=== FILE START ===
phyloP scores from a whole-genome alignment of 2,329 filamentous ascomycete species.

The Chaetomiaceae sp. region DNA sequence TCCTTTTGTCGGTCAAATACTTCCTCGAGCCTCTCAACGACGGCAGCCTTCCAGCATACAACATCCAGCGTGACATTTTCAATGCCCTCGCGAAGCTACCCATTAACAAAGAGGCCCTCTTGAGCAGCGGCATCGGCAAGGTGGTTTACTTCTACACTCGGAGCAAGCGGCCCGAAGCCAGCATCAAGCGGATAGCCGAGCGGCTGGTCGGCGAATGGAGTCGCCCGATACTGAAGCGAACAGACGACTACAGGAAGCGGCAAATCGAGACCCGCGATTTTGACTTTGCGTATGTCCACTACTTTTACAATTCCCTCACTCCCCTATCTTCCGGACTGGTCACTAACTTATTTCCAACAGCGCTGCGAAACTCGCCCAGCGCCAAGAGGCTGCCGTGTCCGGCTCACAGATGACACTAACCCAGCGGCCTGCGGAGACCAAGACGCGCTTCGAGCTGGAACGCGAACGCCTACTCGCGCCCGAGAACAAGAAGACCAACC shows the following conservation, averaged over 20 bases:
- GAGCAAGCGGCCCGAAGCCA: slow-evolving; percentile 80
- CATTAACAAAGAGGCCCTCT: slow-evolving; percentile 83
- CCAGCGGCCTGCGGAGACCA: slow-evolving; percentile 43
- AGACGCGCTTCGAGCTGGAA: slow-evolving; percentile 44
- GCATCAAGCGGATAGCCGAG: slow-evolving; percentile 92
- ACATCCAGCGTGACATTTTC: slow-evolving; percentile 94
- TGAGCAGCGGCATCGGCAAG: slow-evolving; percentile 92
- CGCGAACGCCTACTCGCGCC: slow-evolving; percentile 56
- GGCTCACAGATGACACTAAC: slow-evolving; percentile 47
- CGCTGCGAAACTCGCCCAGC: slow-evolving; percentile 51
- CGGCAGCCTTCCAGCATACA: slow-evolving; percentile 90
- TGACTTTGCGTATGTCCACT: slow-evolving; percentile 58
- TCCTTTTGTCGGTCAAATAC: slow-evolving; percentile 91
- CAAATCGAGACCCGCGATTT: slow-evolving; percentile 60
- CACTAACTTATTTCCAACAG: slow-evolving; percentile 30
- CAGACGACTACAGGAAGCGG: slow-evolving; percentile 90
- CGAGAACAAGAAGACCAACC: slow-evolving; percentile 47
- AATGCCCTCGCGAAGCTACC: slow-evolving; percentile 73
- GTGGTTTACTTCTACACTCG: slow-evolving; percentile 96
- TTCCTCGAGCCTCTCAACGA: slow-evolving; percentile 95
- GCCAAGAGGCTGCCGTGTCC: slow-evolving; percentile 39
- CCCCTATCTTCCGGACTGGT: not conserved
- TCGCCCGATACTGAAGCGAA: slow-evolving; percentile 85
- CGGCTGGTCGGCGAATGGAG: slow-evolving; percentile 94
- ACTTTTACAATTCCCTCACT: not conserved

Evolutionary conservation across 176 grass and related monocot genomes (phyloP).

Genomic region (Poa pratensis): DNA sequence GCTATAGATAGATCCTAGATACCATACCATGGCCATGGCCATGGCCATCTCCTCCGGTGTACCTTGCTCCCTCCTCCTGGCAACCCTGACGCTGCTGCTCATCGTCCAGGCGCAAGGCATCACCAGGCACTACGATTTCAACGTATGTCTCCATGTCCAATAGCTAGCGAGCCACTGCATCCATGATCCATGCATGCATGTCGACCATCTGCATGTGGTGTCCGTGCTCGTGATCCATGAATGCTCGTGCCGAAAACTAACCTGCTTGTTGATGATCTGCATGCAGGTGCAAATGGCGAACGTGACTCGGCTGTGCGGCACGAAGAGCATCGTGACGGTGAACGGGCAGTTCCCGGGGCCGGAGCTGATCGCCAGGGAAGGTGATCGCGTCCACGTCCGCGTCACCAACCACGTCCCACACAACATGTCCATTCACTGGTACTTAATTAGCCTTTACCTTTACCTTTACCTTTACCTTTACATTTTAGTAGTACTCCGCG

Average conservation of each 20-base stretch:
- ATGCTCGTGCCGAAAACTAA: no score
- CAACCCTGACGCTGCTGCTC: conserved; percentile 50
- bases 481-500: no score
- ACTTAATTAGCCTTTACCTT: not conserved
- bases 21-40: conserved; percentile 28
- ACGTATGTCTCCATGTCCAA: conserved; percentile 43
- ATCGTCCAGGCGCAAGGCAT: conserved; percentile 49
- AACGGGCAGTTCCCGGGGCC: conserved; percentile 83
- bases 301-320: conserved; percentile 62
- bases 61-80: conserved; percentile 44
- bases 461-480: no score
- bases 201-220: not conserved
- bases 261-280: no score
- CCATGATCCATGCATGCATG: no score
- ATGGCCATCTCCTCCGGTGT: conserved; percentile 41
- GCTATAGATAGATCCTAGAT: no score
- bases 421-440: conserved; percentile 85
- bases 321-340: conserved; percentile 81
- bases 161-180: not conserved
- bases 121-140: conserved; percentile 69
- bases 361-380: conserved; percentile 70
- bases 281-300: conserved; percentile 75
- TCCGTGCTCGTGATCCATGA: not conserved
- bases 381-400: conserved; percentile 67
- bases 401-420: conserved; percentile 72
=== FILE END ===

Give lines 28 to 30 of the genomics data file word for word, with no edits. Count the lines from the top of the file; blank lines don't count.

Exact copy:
Evolutionary conservation across 176 grass and related monocot genomes (phyloP).

Genomic region (Poa pratensis): DNA sequence GCTATAGATAGATCCTAGATACCATACCATGGCCATGGCCATGGCCATCTCCTCCGGTGTACCTTGCTCCCTCCTCCTGGCAACCCTGACGCTGCTGCTCATCGTCCAGGCGCAAGGCATCACCAGGCACTACGATTTCAACGTATGTCTCCATGTCCAATAGCTAGCGAGCCACTGCATCCATGATCCATGCATGCATGTCGACCATCTGCATGTGGTGTCCGTGCTCGTGATCCATGAATGCTCGTGCCGAAAACTAACCTGCTTGTTGATGATCTGCATGCAGGTGCAAATGGCGAACGTGACTCGGCTGTGCGGCACGAAGAGCATCGTGACGGTGAACGGGCAGTTCCCGGGGCCGGAGCTGATCGCCAGGGAAGGTGATCGCGTCCACGTCCGCGTCACCAACCACGTCCCACACAACATGTCCATTCACTGGTACTTAATTAGCCTTTACCTTTACCTTTACCTTTACCTTTACATTTTAGTAGTACTCCGCG

Average conservation of each 20-base stretch: